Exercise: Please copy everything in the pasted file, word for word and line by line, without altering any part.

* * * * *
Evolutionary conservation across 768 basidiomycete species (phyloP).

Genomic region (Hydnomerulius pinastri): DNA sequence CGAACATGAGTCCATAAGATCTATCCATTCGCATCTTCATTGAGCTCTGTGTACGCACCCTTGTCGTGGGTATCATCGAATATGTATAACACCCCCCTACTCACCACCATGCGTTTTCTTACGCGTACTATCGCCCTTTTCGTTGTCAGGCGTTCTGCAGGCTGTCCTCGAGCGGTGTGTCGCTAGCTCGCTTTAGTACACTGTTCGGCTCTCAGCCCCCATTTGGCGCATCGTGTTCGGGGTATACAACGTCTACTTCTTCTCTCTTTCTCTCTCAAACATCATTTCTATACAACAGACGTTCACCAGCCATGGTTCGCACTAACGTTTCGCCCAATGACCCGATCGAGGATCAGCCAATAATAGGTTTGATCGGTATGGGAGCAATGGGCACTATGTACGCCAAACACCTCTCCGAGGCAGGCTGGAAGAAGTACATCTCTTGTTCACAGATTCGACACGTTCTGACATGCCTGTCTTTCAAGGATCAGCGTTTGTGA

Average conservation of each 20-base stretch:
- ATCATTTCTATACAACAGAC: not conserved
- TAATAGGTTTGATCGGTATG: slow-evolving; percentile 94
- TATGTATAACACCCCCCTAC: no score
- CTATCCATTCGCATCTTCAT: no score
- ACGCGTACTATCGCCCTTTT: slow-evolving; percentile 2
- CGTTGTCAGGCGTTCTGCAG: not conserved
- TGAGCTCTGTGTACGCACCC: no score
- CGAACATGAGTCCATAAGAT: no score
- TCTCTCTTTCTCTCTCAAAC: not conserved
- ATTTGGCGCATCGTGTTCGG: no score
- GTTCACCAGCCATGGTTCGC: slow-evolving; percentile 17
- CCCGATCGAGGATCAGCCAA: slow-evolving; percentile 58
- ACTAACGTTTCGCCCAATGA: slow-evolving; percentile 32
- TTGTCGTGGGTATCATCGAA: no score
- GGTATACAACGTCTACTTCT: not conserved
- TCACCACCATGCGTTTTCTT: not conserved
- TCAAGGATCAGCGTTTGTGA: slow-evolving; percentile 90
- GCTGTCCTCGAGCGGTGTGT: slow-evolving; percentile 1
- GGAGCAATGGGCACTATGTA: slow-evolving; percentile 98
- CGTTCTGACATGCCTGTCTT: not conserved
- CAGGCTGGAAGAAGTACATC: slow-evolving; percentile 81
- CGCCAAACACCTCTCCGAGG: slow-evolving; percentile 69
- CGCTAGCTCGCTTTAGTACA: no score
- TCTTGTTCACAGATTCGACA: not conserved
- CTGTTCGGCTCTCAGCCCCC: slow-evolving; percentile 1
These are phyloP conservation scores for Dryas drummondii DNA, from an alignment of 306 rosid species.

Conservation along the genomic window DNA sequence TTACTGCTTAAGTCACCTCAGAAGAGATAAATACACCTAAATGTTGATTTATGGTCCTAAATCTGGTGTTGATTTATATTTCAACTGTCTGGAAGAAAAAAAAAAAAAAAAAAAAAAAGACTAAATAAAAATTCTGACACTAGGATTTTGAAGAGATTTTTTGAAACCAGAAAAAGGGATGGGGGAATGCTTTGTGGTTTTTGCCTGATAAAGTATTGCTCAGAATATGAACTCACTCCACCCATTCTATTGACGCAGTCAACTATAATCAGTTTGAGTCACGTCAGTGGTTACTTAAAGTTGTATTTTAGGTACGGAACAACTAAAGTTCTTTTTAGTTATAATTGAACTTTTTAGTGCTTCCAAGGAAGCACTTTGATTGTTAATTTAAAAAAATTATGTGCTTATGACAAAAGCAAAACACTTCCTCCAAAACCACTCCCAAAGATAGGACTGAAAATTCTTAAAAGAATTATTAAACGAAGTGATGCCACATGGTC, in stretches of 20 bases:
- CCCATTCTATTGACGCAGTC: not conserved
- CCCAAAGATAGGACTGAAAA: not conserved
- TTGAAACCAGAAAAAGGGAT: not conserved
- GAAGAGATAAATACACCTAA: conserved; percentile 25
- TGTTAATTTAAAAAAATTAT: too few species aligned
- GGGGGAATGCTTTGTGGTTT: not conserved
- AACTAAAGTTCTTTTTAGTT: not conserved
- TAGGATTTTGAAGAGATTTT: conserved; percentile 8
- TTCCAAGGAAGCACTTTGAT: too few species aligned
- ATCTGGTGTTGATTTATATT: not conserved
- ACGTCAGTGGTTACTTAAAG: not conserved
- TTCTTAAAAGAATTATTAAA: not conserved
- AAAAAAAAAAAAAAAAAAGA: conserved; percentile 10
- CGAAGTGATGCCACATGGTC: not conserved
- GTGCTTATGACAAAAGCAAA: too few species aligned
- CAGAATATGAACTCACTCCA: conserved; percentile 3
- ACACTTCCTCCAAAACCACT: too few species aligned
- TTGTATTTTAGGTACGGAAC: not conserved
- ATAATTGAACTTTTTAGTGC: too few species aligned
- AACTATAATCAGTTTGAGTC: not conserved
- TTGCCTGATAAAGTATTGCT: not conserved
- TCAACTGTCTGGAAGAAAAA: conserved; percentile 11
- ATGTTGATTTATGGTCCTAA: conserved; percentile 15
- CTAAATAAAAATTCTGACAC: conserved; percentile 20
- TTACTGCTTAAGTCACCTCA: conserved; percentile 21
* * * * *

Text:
Evolutionary conservation across 768 basidiomycete species (phyloP).

Genomic region (Hydnomerulius pinastri): DNA sequence CGAACATGAGTCCATAAGATCTATCCATTCGCATCTTCATTGAGCTCTGTGTACGCACCCTTGTCGTGGGTATCATCGAATATGTATAACACCCCCCTACTCACCACCATGCGTTTTCTTACGCGTACTATCGCCCTTTTCGTTGTCAGGCGTTCTGCAGGCTGTCCTCGAGCGGTGTGTCGCTAGCTCGCTTTAGTACACTGTTCGGCTCTCAGCCCCCATTTGGCGCATCGTGTTCGGGGTATACAACGTCTACTTCTTCTCTCTTTCTCTCTCAAACATCATTTCTATACAACAGACGTTCACCAGCCATGGTTCGCACTAACGTTTCGCCCAATGACCCGATCGAGGATCAGCCAATAATAGGTTTGATCGGTATGGGAGCAATGGGCACTATGTACGCCAAACACCTCTCCGAGGCAGGCTGGAAGAAGTACATCTCTTGTTCACAGATTCGACACGTTCTGACATGCCTGTCTTTCAAGGATCAGCGTTTGTGA

Average conservation of each 20-base stretch:
- ATCATTTCTATACAACAGAC: not conserved
- TAATAGGTTTGATCGGTATG: slow-evolving; percentile 94
- TATGTATAACACCCCCCTAC: no score
- CTATCCATTCGCATCTTCAT: no score
- ACGCGTACTATCGCCCTTTT: slow-evolving; percentile 2
- CGTTGTCAGGCGTTCTGCAG: not conserved
- TGAGCTCTGTGTACGCACCC: no score
- CGAACATGAGTCCATAAGAT: no score
- TCTCTCTTTCTCTCTCAAAC: not conserved
- ATTTGGCGCATCGTGTTCGG: no score
- GTTCACCAGCCATGGTTCGC: slow-evolving; percentile 17
- CCCGATCGAGGATCAGCCAA: slow-evolving; percentile 58
- ACTAACGTTTCGCCCAATGA: slow-evolving; percentile 32
- TTGTCGTGGGTATCATCGAA: no score
- GGTATACAACGTCTACTTCT: not conserved
- TCACCACCATGCGTTTTCTT: not conserved
- TCAAGGATCAGCGTTTGTGA: slow-evolving; percentile 90
- GCTGTCCTCGAGCGGTGTGT: slow-evolving; percentile 1
- GGAGCAATGGGCACTATGTA: slow-evolving; percentile 98
- CGTTCTGACATGCCTGTCTT: not conserved
- CAGGCTGGAAGAAGTACATC: slow-evolving; percentile 81
- CGCCAAACACCTCTCCGAGG: slow-evolving; percentile 69
- CGCTAGCTCGCTTTAGTACA: no score
- TCTTGTTCACAGATTCGACA: not conserved
- CTGTTCGGCTCTCAGCCCCC: slow-evolving; percentile 1
These are phyloP conservation scores for Dryas drummondii DNA, from an alignment of 306 rosid species.

Conservation along the genomic window DNA sequence TTACTGCTTAAGTCACCTCAGAAGAGATAAATACACCTAAATGTTGATTTATGGTCCTAAATCTGGTGTTGATTTATATTTCAACTGTCTGGAAGAAAAAAAAAAAAAAAAAAAAAAAGACTAAATAAAAATTCTGACACTAGGATTTTGAAGAGATTTTTTGAAACCAGAAAAAGGGATGGGGGAATGCTTTGTGGTTTTTGCCTGATAAAGTATTGCTCAGAATATGAACTCACTCCACCCATTCTATTGACGCAGTCAACTATAATCAGTTTGAGTCACGTCAGTGGTTACTTAAAGTTGTATTTTAGGTACGGAACAACTAAAGTTCTTTTTAGTTATAATTGAACTTTTTAGTGCTTCCAAGGAAGCACTTTGATTGTTAATTTAAAAAAATTATGTGCTTATGACAAAAGCAAAACACTTCCTCCAAAACCACTCCCAAAGATAGGACTGAAAATTCTTAAAAGAATTATTAAACGAAGTGATGCCACATGGTC, in stretches of 20 bases:
- CCCATTCTATTGACGCAGTC: not conserved
- CCCAAAGATAGGACTGAAAA: not conserved
- TTGAAACCAGAAAAAGGGAT: not conserved
- GAAGAGATAAATACACCTAA: conserved; percentile 25
- TGTTAATTTAAAAAAATTAT: too few species aligned
- GGGGGAATGCTTTGTGGTTT: not conserved
- AACTAAAGTTCTTTTTAGTT: not conserved
- TAGGATTTTGAAGAGATTTT: conserved; percentile 8
- TTCCAAGGAAGCACTTTGAT: too few species aligned
- ATCTGGTGTTGATTTATATT: not conserved
- ACGTCAGTGGTTACTTAAAG: not conserved
- TTCTTAAAAGAATTATTAAA: not conserved
- AAAAAAAAAAAAAAAAAAGA: conserved; percentile 10
- CGAAGTGATGCCACATGGTC: not conserved
- GTGCTTATGACAAAAGCAAA: too few species aligned
- CAGAATATGAACTCACTCCA: conserved; percentile 3
- ACACTTCCTCCAAAACCACT: too few species aligned
- TTGTATTTTAGGTACGGAAC: not conserved
- ATAATTGAACTTTTTAGTGC: too few species aligned
- AACTATAATCAGTTTGAGTC: not conserved
- TTGCCTGATAAAGTATTGCT: not conserved
- TCAACTGTCTGGAAGAAAAA: conserved; percentile 11
- ATGTTGATTTATGGTCCTAA: conserved; percentile 15
- CTAAATAAAAATTCTGACAC: conserved; percentile 20
- TTACTGCTTAAGTCACCTCA: conserved; percentile 21